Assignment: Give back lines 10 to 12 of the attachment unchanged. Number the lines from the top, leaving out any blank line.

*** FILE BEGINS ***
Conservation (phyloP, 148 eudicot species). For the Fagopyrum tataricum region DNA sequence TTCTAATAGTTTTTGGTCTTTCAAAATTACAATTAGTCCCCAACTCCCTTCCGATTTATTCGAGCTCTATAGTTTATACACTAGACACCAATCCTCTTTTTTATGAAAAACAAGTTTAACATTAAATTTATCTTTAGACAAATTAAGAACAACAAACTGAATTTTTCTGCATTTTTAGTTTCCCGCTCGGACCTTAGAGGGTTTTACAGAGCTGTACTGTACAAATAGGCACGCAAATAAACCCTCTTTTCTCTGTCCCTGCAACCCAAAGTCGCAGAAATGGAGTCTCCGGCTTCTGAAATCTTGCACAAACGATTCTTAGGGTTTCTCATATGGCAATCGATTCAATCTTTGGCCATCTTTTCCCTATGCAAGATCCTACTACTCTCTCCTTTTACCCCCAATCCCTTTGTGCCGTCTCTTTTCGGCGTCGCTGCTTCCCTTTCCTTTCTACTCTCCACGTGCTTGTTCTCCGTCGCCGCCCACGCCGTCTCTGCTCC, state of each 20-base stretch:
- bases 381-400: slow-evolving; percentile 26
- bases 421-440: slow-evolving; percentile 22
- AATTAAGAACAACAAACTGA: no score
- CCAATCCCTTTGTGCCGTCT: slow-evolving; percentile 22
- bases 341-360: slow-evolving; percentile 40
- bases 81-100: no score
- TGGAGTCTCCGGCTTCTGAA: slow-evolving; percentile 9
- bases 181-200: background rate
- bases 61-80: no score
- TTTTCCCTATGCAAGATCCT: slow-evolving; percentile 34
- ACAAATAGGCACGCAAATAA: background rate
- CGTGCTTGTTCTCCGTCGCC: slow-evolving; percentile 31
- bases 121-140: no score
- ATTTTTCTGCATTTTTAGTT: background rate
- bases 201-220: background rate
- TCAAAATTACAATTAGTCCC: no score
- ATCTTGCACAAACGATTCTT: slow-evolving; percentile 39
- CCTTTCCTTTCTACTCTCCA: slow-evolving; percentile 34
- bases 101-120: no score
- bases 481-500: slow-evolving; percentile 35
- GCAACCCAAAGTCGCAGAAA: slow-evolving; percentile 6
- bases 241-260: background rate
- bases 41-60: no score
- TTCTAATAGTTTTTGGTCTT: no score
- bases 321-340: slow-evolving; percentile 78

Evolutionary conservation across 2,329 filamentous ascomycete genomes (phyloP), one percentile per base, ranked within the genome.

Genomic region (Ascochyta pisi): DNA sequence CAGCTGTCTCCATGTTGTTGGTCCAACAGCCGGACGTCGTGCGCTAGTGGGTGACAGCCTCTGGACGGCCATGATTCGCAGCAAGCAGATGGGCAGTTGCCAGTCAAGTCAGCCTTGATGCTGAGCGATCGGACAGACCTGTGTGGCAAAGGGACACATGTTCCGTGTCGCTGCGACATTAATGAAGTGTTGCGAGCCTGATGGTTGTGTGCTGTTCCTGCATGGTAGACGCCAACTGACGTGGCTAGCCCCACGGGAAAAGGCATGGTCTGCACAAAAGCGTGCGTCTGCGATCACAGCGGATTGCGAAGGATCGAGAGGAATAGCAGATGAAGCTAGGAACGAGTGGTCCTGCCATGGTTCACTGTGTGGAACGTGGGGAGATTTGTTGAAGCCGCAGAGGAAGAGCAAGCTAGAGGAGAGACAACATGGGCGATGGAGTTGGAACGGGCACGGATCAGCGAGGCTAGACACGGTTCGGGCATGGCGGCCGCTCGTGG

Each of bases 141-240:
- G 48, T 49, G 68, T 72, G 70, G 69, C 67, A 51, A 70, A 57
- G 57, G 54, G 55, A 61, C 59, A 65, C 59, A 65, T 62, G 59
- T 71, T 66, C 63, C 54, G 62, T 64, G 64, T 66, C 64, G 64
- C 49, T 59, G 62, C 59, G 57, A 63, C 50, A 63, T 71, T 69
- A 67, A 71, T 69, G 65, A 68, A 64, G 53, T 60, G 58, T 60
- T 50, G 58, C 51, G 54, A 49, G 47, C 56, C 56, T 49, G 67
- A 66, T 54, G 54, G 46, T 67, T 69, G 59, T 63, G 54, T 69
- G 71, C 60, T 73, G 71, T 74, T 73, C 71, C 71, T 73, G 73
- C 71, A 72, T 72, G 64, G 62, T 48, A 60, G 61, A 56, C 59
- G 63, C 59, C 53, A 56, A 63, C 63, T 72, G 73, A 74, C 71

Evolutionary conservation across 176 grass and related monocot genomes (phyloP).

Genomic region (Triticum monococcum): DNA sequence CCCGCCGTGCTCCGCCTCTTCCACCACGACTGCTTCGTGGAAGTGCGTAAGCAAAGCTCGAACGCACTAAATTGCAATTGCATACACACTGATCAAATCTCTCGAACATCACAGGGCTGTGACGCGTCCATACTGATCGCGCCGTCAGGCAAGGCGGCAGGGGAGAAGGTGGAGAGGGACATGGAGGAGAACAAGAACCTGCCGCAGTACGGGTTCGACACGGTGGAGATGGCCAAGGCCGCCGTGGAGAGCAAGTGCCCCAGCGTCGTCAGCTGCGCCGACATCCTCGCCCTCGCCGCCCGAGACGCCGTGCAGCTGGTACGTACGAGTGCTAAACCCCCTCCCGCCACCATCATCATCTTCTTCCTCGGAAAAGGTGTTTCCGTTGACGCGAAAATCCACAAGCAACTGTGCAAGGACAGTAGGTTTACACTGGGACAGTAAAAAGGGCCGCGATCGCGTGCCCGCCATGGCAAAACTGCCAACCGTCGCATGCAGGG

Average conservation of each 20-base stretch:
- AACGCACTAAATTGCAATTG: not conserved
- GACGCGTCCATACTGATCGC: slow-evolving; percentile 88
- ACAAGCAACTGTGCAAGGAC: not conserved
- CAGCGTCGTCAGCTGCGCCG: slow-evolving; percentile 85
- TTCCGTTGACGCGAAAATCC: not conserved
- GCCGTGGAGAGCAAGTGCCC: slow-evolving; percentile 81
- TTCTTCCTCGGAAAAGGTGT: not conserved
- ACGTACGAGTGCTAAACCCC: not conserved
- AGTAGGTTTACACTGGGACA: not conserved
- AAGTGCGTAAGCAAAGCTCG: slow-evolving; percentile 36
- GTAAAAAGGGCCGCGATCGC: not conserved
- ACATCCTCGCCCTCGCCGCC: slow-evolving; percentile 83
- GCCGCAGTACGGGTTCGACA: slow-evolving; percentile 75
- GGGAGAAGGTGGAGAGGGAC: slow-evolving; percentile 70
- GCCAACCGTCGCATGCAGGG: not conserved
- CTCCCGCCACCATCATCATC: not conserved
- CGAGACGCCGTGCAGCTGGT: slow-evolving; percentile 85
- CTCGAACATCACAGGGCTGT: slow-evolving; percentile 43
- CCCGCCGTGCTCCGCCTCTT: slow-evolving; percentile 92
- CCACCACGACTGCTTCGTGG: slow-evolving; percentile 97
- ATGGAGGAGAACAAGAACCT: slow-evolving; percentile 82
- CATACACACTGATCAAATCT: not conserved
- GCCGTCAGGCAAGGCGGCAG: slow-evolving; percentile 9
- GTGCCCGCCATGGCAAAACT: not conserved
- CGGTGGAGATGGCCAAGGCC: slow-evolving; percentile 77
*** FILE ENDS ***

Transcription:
- bases 61-80: no score
- TTTTCCCTATGCAAGATCCT: slow-evolving; percentile 34
- ACAAATAGGCACGCAAATAA: background rate